Today, the tenth of Tevet, is a fast day that commemorates the beginning of the Babylonians’ final siege on the city of Jerusalem, which served then as the capital of the Kingdom of Judea. Jews fast on this day because this siege marked the beginning of the end, leading to the destruction of the Holy Temple and the long exile in Babylon which followed. It was not, however, the first Babylonian siege of Jerusalem.
Approximately 10 years earlier, Nebuchadnezzar took issue with the faltering loyalty of Judea, which was then a Babylonian tribute state. After King Johoiakim died in Nebuchadnezzar’s captivity, Nebuchadnezzar allowed Johoiakim’s 18 year old son Jeconiah (also known as Johaiachin) to assume the throne. When he returned to Babylon, however, his advisors said to him: “The saying goes, ‘Do not rear a good puppy born to a bad dog.’ How much more so a bad puppy born to a bad dog.” (Leviticus Rabbah 19:6). Therefore, Nebuchadnezzar laid siege to Jerusalem in order to depose the new king.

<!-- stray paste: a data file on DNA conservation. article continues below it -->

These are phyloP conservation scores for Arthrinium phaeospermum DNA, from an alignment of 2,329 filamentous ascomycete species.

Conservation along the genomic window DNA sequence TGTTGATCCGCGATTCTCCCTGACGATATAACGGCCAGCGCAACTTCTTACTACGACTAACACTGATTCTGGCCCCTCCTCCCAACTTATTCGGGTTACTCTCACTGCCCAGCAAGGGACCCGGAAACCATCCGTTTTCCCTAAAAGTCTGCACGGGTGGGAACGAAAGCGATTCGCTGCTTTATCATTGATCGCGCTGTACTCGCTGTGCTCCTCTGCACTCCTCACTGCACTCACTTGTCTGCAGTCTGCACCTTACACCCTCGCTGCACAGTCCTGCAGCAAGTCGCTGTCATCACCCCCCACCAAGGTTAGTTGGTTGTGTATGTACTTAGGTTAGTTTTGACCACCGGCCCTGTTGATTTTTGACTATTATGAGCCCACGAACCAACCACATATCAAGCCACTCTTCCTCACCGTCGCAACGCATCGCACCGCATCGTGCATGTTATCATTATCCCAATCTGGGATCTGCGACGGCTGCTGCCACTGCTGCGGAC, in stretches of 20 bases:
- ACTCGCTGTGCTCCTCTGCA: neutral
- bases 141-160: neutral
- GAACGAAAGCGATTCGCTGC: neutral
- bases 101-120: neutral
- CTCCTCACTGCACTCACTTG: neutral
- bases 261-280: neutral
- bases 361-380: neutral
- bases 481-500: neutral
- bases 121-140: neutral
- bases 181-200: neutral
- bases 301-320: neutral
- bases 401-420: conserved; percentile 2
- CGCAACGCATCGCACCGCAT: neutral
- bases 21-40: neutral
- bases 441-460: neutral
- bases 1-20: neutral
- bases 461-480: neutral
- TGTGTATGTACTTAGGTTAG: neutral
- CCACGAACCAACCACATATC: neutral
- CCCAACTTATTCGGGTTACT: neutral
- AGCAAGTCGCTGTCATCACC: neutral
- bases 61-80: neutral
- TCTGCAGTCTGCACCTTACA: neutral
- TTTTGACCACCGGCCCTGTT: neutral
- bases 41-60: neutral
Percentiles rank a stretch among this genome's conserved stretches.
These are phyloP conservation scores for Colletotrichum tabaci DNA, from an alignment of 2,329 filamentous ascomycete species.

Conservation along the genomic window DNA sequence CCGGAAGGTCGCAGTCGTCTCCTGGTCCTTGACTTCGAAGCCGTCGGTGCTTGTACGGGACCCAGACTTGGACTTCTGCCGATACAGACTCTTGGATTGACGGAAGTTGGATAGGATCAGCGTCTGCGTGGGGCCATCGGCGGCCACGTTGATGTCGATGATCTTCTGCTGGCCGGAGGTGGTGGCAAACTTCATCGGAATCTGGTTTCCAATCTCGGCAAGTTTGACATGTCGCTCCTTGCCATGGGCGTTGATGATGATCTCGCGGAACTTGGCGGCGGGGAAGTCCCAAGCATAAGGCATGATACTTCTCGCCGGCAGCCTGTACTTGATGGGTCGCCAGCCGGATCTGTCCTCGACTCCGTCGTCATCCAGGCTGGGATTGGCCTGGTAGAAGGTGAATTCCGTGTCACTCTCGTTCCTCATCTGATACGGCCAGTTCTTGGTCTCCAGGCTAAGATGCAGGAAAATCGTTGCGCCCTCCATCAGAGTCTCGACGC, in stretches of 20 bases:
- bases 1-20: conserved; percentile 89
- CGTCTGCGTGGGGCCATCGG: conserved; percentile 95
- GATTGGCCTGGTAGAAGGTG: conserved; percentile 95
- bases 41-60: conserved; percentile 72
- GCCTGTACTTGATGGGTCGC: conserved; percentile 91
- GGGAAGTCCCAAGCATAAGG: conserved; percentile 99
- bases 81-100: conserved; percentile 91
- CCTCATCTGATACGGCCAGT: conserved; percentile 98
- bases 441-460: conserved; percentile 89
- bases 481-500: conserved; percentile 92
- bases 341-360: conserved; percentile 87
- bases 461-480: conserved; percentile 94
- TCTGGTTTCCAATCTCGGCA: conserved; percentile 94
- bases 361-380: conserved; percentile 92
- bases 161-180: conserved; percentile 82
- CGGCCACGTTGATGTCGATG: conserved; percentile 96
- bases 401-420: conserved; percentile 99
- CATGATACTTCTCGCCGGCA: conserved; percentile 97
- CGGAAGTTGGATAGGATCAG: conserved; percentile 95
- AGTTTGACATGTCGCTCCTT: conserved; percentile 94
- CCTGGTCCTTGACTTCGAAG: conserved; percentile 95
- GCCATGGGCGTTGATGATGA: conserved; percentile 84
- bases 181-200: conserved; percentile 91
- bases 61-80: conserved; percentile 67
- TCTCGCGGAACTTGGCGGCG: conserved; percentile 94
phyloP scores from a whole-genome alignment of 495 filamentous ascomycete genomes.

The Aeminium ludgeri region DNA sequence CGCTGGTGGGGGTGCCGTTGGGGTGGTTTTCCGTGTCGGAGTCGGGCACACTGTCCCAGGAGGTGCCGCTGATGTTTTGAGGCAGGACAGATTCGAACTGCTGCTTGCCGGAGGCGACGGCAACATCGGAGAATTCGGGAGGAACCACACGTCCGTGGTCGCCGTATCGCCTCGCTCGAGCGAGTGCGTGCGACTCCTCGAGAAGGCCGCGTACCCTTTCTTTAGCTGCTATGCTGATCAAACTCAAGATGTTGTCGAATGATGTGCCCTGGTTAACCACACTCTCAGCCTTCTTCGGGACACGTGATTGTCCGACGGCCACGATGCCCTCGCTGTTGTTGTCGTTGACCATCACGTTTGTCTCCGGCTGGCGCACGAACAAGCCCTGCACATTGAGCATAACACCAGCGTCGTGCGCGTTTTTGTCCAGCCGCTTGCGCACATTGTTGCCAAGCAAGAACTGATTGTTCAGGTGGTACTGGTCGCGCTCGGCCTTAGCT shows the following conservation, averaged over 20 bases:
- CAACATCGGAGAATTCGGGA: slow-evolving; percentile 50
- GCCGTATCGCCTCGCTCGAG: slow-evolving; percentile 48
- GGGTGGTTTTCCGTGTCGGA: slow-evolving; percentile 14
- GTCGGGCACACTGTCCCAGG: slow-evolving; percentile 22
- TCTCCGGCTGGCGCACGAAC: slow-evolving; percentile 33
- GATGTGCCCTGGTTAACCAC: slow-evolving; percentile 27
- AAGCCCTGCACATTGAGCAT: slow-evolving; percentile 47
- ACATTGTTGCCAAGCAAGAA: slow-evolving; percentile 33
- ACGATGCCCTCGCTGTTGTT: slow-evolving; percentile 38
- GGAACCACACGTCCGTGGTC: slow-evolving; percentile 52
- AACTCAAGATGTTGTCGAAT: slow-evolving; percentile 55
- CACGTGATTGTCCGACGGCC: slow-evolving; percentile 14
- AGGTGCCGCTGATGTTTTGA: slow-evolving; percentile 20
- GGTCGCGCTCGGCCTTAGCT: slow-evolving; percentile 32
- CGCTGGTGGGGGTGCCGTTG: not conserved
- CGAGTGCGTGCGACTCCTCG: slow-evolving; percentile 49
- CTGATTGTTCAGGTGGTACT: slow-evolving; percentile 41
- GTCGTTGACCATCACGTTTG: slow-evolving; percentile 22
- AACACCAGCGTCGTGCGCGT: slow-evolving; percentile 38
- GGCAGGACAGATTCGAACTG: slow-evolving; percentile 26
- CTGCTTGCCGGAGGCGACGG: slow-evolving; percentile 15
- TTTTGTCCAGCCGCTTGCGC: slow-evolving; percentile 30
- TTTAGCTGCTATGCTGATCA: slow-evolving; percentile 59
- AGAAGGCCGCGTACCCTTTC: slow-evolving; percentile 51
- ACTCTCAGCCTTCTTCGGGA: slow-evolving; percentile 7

To end the siege (which was not very long, given that Jeconiah reigned only 3 months), Jeconiah gave himself to Nebuchadnezzar who then also took with him to Babylon Jeconiah’s mother, wives, officers and the chief men of the land. “Ten thousand captives and all the craftsmen and the smiths; none remained save the poorest sort of the people of the land (II Kings 24:14). Nebuchadnezzar also took the treasures from both the temple and the king’s house. Before leaving, Nebuchadnezzar crowned Jeconiah’s uncle and renamed him Zedekiah.
Although the Torah specifically states that Jeconiah “did that which was evil in the sight of the L-rd” (Ibid., 24:9), Jewish tradition infers that he repented his ways while imprisoned in Nebuchadnezzar’s prison. Jeconiah did not die in prison. After the ascent of Evil-Merodach, Nebuchadnezzar’s son, Jeconiah was released and treated with the respect owed to a fellow king.
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